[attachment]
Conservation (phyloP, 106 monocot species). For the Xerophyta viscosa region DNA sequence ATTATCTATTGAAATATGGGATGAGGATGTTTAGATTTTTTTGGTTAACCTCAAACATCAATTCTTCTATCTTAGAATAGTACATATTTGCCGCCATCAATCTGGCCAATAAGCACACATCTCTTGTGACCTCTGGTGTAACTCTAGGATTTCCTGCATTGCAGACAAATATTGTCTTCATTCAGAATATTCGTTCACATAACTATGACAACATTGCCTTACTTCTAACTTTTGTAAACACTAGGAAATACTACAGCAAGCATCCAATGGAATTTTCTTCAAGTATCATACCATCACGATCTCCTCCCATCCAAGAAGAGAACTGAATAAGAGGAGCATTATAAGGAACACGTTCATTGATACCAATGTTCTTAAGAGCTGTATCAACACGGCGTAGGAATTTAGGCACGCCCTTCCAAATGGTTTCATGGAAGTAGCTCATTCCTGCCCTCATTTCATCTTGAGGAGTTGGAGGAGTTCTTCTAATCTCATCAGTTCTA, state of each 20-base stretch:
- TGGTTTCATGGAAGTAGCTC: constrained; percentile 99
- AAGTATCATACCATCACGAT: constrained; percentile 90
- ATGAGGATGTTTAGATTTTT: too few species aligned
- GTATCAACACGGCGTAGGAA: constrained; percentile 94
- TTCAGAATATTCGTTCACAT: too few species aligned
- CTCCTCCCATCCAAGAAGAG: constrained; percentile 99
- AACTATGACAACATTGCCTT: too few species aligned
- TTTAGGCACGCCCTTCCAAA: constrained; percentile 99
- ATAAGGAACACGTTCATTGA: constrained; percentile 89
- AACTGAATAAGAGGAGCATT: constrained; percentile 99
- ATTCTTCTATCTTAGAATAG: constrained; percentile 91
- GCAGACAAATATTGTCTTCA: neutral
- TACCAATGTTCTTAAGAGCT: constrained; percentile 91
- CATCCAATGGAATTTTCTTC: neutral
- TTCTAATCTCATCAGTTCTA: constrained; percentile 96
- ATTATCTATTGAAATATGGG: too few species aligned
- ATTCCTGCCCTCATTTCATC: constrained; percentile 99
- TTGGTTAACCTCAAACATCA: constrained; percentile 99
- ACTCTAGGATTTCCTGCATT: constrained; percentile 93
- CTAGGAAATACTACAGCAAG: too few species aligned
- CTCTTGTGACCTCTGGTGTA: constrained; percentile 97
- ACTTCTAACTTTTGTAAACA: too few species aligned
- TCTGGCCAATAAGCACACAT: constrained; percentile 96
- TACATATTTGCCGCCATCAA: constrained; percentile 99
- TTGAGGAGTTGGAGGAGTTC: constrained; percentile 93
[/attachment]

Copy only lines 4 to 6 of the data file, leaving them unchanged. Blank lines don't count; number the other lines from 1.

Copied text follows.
- ATGAGGATGTTTAGATTTTT: too few species aligned
- GTATCAACACGGCGTAGGAA: constrained; percentile 94
- TTCAGAATATTCGTTCACAT: too few species aligned